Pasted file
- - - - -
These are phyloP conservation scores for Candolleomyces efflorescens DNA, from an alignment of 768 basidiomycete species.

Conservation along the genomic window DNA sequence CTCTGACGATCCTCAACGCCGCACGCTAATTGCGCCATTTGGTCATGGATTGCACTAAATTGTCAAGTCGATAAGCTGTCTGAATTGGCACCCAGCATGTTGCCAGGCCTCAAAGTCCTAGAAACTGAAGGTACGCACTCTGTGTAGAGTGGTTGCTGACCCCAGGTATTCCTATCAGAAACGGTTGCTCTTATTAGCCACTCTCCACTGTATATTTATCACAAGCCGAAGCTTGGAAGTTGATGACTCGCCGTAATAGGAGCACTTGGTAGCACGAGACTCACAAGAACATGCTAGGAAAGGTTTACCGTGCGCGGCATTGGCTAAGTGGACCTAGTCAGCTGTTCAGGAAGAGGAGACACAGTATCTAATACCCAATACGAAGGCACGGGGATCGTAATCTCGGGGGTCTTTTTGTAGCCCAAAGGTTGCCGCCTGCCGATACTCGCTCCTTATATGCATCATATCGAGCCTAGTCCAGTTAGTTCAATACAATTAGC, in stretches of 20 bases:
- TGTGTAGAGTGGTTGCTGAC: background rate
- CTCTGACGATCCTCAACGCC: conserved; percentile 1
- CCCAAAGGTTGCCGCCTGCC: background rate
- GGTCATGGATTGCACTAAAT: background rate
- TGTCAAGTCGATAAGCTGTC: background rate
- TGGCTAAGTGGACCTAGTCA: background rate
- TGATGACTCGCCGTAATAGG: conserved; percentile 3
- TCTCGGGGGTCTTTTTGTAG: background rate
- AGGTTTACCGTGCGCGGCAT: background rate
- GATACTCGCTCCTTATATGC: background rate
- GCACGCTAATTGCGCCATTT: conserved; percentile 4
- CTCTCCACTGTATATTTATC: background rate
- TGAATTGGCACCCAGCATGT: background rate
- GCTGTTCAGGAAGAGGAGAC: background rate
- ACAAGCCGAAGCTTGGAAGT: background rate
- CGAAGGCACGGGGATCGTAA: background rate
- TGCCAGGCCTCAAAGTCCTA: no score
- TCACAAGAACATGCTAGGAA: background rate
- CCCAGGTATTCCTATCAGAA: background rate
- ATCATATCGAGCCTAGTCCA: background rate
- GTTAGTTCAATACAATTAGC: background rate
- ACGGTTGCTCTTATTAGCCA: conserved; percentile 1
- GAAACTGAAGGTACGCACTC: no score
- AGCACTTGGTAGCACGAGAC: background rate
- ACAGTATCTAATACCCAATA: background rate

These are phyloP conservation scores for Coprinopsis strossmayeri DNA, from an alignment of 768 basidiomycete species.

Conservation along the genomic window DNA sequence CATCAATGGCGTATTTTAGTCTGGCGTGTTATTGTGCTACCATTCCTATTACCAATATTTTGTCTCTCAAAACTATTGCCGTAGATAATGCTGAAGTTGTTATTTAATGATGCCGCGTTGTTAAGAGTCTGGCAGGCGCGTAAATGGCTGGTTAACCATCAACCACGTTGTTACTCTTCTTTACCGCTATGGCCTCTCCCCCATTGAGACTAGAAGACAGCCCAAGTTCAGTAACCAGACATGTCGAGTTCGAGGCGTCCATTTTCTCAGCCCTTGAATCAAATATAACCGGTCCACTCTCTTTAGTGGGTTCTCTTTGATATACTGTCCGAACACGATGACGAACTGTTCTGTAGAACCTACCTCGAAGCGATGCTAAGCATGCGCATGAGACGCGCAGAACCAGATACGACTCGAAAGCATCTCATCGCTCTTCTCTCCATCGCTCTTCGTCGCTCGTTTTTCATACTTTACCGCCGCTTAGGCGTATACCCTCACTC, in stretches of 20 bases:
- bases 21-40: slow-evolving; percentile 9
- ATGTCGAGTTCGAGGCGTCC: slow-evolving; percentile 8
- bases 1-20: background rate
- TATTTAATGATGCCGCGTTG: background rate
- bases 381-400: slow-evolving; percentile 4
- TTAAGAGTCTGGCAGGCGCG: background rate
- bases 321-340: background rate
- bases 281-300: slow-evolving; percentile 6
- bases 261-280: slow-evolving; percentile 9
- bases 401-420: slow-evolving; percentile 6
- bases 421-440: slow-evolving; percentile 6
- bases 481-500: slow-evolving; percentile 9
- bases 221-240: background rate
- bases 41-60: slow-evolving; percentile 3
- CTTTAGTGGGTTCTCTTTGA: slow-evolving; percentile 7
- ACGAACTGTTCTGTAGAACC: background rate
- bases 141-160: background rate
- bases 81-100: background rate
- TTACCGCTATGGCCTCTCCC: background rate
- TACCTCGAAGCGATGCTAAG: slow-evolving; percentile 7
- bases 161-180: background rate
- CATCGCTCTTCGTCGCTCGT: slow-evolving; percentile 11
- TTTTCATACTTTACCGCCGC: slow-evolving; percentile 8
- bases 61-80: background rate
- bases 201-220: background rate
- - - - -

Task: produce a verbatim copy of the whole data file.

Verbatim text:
These are phyloP conservation scores for Candolleomyces efflorescens DNA, from an alignment of 768 basidiomycete species.

Conservation along the genomic window DNA sequence CTCTGACGATCCTCAACGCCGCACGCTAATTGCGCCATTTGGTCATGGATTGCACTAAATTGTCAAGTCGATAAGCTGTCTGAATTGGCACCCAGCATGTTGCCAGGCCTCAAAGTCCTAGAAACTGAAGGTACGCACTCTGTGTAGAGTGGTTGCTGACCCCAGGTATTCCTATCAGAAACGGTTGCTCTTATTAGCCACTCTCCACTGTATATTTATCACAAGCCGAAGCTTGGAAGTTGATGACTCGCCGTAATAGGAGCACTTGGTAGCACGAGACTCACAAGAACATGCTAGGAAAGGTTTACCGTGCGCGGCATTGGCTAAGTGGACCTAGTCAGCTGTTCAGGAAGAGGAGACACAGTATCTAATACCCAATACGAAGGCACGGGGATCGTAATCTCGGGGGTCTTTTTGTAGCCCAAAGGTTGCCGCCTGCCGATACTCGCTCCTTATATGCATCATATCGAGCCTAGTCCAGTTAGTTCAATACAATTAGC, in stretches of 20 bases:
- TGTGTAGAGTGGTTGCTGAC: background rate
- CTCTGACGATCCTCAACGCC: conserved; percentile 1
- CCCAAAGGTTGCCGCCTGCC: background rate
- GGTCATGGATTGCACTAAAT: background rate
- TGTCAAGTCGATAAGCTGTC: background rate
- TGGCTAAGTGGACCTAGTCA: background rate
- TGATGACTCGCCGTAATAGG: conserved; percentile 3
- TCTCGGGGGTCTTTTTGTAG: background rate
- AGGTTTACCGTGCGCGGCAT: background rate
- GATACTCGCTCCTTATATGC: background rate
- GCACGCTAATTGCGCCATTT: conserved; percentile 4
- CTCTCCACTGTATATTTATC: background rate
- TGAATTGGCACCCAGCATGT: background rate
- GCTGTTCAGGAAGAGGAGAC: background rate
- ACAAGCCGAAGCTTGGAAGT: background rate
- CGAAGGCACGGGGATCGTAA: background rate
- TGCCAGGCCTCAAAGTCCTA: no score
- TCACAAGAACATGCTAGGAA: background rate
- CCCAGGTATTCCTATCAGAA: background rate
- ATCATATCGAGCCTAGTCCA: background rate
- GTTAGTTCAATACAATTAGC: background rate
- ACGGTTGCTCTTATTAGCCA: conserved; percentile 1
- GAAACTGAAGGTACGCACTC: no score
- AGCACTTGGTAGCACGAGAC: background rate
- ACAGTATCTAATACCCAATA: background rate

These are phyloP conservation scores for Coprinopsis strossmayeri DNA, from an alignment of 768 basidiomycete species.

Conservation along the genomic window DNA sequence CATCAATGGCGTATTTTAGTCTGGCGTGTTATTGTGCTACCATTCCTATTACCAATATTTTGTCTCTCAAAACTATTGCCGTAGATAATGCTGAAGTTGTTATTTAATGATGCCGCGTTGTTAAGAGTCTGGCAGGCGCGTAAATGGCTGGTTAACCATCAACCACGTTGTTACTCTTCTTTACCGCTATGGCCTCTCCCCCATTGAGACTAGAAGACAGCCCAAGTTCAGTAACCAGACATGTCGAGTTCGAGGCGTCCATTTTCTCAGCCCTTGAATCAAATATAACCGGTCCACTCTCTTTAGTGGGTTCTCTTTGATATACTGTCCGAACACGATGACGAACTGTTCTGTAGAACCTACCTCGAAGCGATGCTAAGCATGCGCATGAGACGCGCAGAACCAGATACGACTCGAAAGCATCTCATCGCTCTTCTCTCCATCGCTCTTCGTCGCTCGTTTTTCATACTTTACCGCCGCTTAGGCGTATACCCTCACTC, in stretches of 20 bases:
- bases 21-40: slow-evolving; percentile 9
- ATGTCGAGTTCGAGGCGTCC: slow-evolving; percentile 8
- bases 1-20: background rate
- TATTTAATGATGCCGCGTTG: background rate
- bases 381-400: slow-evolving; percentile 4
- TTAAGAGTCTGGCAGGCGCG: background rate
- bases 321-340: background rate
- bases 281-300: slow-evolving; percentile 6
- bases 261-280: slow-evolving; percentile 9
- bases 401-420: slow-evolving; percentile 6
- bases 421-440: slow-evolving; percentile 6
- bases 481-500: slow-evolving; percentile 9
- bases 221-240: background rate
- bases 41-60: slow-evolving; percentile 3
- CTTTAGTGGGTTCTCTTTGA: slow-evolving; percentile 7
- ACGAACTGTTCTGTAGAACC: background rate
- bases 141-160: background rate
- bases 81-100: background rate
- TTACCGCTATGGCCTCTCCC: background rate
- TACCTCGAAGCGATGCTAAG: slow-evolving; percentile 7
- bases 161-180: background rate
- CATCGCTCTTCGTCGCTCGT: slow-evolving; percentile 11
- TTTTCATACTTTACCGCCGC: slow-evolving; percentile 8
- bases 61-80: background rate
- bases 201-220: background rate